Video analytics for security systems

Hassan, Waqas (2013) Video analytics for security systems. Doctoral thesis (PhD), University of Sussex.

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This study has been conducted to develop robust event detection and object tracking algorithms that can be implemented in real time video surveillance applications. The aim of the research has been to produce an automated video surveillance system that is able to detect and report potential security risks with minimum human intervention. Since the algorithms are designed to be implemented in real-life scenarios, they must be able to cope with strong illumination changes and occlusions.

The thesis is divided into two major sections. The first section deals with event detection and edge based tracking while the second section describes colour measurement methods developed to track objects in crowded environments.

The event detection methods presented in the thesis mainly focus on detection and tracking of objects that become stationary in the scene. Objects such as baggage left in public places or vehicles parked illegally can cause a serious security threat. A new pixel based classification technique has been developed to detect objects of this type in cluttered scenes. Once detected, edge based object descriptors are obtained and stored as templates for tracking purposes. The consistency of these descriptors is examined using an adaptive edge orientation based technique. Objects are tracked and alarm events are generated if the objects are found to be stationary in the scene after a certain period of time. To evaluate the full capabilities of the pixel based classification and adaptive edge orientation based tracking methods, the model is tested using several hours of real-life video surveillance scenarios recorded at different locations and time of day from our own and publically available databases (i-LIDS, PETS, MIT, ViSOR). The performance results demonstrate that the combination of pixel based classification and adaptive edge orientation based tracking gave over 95% success rate. The results obtained also yield better detection and tracking results when compared with the other available state of the art methods.

In the second part of the thesis, colour based techniques are used to track objects in crowded video sequences in circumstances of severe occlusion. A novel Adaptive Sample Count Particle Filter (ASCPF) technique is presented that improves the performance of the standard Sample Importance Resampling Particle Filter by up to 80% in terms of computational cost. An appropriate particle range is obtained for each object and the concept of adaptive samples is introduced to keep the computational cost down. The objective is to keep the number of particles to a minimum and only to increase them up to the maximum, as and when required. Variable standard deviation values for state vector elements have been exploited to cope with heavy occlusion. The technique has been tested on different video surveillance scenarios with variable object motion, strong occlusion and change in object scale. Experimental results show that the proposed method not only tracks the object with comparable accuracy to existing particle filter techniques but is up to five times faster. Tracking objects in a multi camera environment is discussed in the final part of the thesis. The ASCPF technique is deployed within a multi-camera environment to track objects across different camera views. Such environments can pose difficult challenges such as changes in object scale and colour features as the objects move from one camera view to another. Variable standard deviation values of the ASCPF have been utilized in order to cope with sudden colour and scale changes. As the object moves from one scene to another, the number of particles, together with the spread value, is increased to a maximum to reduce any effects of scale and colour change. Promising results are obtained when the ASCPF technique is tested on live feeds from four different camera views. It was found that not only did the ASCPF method result in the successful tracking of the moving object across different views but also maintained the real time frame rate due to its reduced computational cost thus indicating that the method is a potential practical solution for multi camera tracking applications.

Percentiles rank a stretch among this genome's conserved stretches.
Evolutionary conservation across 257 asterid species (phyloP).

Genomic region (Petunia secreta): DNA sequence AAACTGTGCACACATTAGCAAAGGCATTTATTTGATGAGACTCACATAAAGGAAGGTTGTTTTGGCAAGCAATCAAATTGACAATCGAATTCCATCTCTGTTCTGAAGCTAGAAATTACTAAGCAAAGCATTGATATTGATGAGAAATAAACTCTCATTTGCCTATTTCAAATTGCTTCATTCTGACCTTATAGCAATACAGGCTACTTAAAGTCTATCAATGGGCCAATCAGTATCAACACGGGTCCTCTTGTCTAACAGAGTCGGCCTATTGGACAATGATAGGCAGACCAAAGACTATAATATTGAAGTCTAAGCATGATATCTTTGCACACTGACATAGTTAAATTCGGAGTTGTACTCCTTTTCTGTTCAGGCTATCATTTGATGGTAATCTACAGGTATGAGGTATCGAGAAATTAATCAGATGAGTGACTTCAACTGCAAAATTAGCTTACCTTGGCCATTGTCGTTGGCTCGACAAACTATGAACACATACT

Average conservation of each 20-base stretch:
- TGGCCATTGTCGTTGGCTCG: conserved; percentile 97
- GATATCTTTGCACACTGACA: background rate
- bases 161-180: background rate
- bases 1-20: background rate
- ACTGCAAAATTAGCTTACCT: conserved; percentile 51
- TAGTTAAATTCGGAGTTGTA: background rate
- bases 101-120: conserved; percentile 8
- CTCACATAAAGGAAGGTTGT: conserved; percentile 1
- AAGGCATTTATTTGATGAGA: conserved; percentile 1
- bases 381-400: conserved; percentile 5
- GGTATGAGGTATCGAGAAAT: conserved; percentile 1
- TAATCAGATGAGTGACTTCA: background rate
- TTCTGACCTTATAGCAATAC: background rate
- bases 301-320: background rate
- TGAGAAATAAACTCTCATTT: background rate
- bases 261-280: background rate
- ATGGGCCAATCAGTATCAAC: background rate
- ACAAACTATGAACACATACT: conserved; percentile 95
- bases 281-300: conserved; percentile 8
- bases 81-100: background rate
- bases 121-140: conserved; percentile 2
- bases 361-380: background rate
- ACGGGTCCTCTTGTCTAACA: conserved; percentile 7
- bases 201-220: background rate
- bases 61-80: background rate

Item Type: Thesis (Doctoral)
Schools and Departments: School of Engineering and Informatics > Informatics
T Technology > TH Building construction > TH9025 Protection of buildings Including protection from dampness, fire, burglary > TH9730 Protection equipment and devices
T Technology > TK Electrical engineering. Electronics Nuclear engineering > TK5101 Telecommunication > TK5105.2 Picture transmission systems. Image transmission
Depositing User: Library Cataloguing
Date Deposited: 17 Jan 2013 14:23
Last Modified: 12 Feb 2016 10:03

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